For years I’ve been beating the drum about the need for American to pay as much attention to the quality of growth generated by the economy as they pay to the rate of growth itself. And in just the last 24 hours, two great examples have emerged of how ignoring the former can produce worrisomely off-base policy conclusions.
To repeat, the quality of growth matters because even growth that seems satisfactory, or even better, on a quantitative basis can be downright dangerous if its composition is wrong. Go back no further into the nation’s economic history than the last financial crisis to see why. Excessive reliance on intertwined housing, personal consumption, and credit booms nearly led to national and global meltdowns because, in former President Obama’s apt words, America became a “house of cards” overly dependent for growth on borrowing and spending. And he rightly emphasized the need to recreate an economy “built to last” – i.e., one based more on investing and producing.
In numerous posts, I’ve documented how little progress the nation has made in achieving this vital goal. And new reports by the Congressional Budget Office (CBO) and the National Association for Business Economics (NABE) valuably remind of one big reason why: This crucial challenge remains largely off the screen in government, business, and economics circles.
The new CBO study is its annual projection of U.S. federal budget deficits and federal debts, and the agency helpfully describes in detail the economic assumptions behind these forecasts. One key finding concerned the impact on American growth of the Trump administration’s various tariffs on certain products and U.S. trade partners.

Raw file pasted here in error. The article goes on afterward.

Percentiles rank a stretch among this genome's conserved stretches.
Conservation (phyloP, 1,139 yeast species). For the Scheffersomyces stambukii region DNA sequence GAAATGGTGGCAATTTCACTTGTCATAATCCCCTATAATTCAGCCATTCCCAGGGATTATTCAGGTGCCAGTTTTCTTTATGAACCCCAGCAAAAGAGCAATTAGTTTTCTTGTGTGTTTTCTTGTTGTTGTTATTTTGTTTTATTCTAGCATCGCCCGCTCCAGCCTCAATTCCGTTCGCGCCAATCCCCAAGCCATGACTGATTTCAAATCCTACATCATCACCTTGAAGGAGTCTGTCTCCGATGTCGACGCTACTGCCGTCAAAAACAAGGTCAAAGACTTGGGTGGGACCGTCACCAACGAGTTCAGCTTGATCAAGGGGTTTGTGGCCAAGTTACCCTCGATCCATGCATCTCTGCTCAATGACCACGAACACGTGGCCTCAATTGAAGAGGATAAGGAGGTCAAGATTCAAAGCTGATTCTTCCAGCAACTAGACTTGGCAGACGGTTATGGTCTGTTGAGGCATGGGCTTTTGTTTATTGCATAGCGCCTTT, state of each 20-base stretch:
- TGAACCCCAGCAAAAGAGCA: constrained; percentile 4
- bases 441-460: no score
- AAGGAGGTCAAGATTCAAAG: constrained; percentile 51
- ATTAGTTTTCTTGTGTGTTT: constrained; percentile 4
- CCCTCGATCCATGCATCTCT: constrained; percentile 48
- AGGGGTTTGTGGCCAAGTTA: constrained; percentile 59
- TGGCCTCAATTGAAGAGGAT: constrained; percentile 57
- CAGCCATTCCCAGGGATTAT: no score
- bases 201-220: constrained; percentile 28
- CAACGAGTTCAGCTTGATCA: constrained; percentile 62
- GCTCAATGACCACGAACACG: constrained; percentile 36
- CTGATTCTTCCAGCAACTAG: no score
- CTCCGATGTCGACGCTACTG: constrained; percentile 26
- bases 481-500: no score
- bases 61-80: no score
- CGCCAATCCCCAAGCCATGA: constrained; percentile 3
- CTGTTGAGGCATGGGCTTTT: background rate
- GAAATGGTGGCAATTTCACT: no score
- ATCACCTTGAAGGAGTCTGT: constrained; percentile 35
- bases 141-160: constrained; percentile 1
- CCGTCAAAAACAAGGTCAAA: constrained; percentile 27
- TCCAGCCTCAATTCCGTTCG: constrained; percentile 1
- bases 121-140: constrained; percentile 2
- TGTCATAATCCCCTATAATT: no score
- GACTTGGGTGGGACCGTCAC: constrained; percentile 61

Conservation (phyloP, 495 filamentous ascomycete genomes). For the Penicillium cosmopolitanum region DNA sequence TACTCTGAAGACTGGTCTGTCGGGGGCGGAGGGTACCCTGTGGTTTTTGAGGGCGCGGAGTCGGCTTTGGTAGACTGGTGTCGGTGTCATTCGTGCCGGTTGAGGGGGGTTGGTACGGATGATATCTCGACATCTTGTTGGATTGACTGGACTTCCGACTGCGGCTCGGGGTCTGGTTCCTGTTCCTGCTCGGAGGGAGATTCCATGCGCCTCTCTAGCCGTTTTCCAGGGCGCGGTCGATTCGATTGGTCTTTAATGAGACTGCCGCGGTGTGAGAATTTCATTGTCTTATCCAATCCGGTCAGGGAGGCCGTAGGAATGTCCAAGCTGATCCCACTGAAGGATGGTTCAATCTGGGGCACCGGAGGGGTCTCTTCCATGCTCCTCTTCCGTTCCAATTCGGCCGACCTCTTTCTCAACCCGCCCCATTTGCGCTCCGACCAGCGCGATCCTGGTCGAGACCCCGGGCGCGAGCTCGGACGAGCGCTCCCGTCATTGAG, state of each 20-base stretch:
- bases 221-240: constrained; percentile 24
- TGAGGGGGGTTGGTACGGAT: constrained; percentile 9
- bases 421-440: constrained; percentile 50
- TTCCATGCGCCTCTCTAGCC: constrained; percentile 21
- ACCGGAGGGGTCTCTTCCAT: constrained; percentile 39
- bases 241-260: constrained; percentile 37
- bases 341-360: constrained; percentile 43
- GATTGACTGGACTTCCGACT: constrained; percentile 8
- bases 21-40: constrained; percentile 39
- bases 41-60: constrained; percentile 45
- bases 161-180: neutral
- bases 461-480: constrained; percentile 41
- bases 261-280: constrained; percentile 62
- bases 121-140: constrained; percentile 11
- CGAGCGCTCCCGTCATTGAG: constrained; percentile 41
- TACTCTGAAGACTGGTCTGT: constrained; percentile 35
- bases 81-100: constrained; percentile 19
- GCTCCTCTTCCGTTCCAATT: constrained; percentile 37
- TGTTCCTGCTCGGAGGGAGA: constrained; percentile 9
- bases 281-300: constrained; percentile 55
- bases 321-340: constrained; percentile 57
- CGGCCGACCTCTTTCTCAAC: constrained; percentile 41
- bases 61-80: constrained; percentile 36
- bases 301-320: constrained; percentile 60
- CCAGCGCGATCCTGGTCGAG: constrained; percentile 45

Largely echoing the conventional wisdom, CBO predicted that if the levies remained unchanged, the tariffs would “reduce U.S. economic activity primarily by reducing the purchasing power of U.S. consumers’ income as a result of higher prices and by making capital goods more expensive. In the meantime, retaliatory tariffs by U.S. trading partners reduce U.S. exports.”
Specifically, according to CBO, “new trade barriers will reduce the level of U.S. real GDP by roughly 0.1 percent, on average, through 2029” – although its economists acknowledged that the estimate “is subject to considerable uncertainty.”
So that sounds pretty like a pretty counter-productive outcome for the President’s trade policies. But check out what else CBO said about the short-term impact of new U.S. tariffs. “Partly offsetting” the negative effects of those rising prices, along with the damage done by retaliatory foreign tariffs, the levies will also
“encourage businesses to relocate some of their production activities from foreign countries to the United States….In response to those tariffs, U.S. production rises as some businesses choose to relocate their production to the United States. In the meantime, tariffs on intermediate goods encourage some domestic companies to relocate their production abroad where those intermediate goods are less expensive. On net, CBO estimates that U.S. output will rise slightly as a result of relocation.”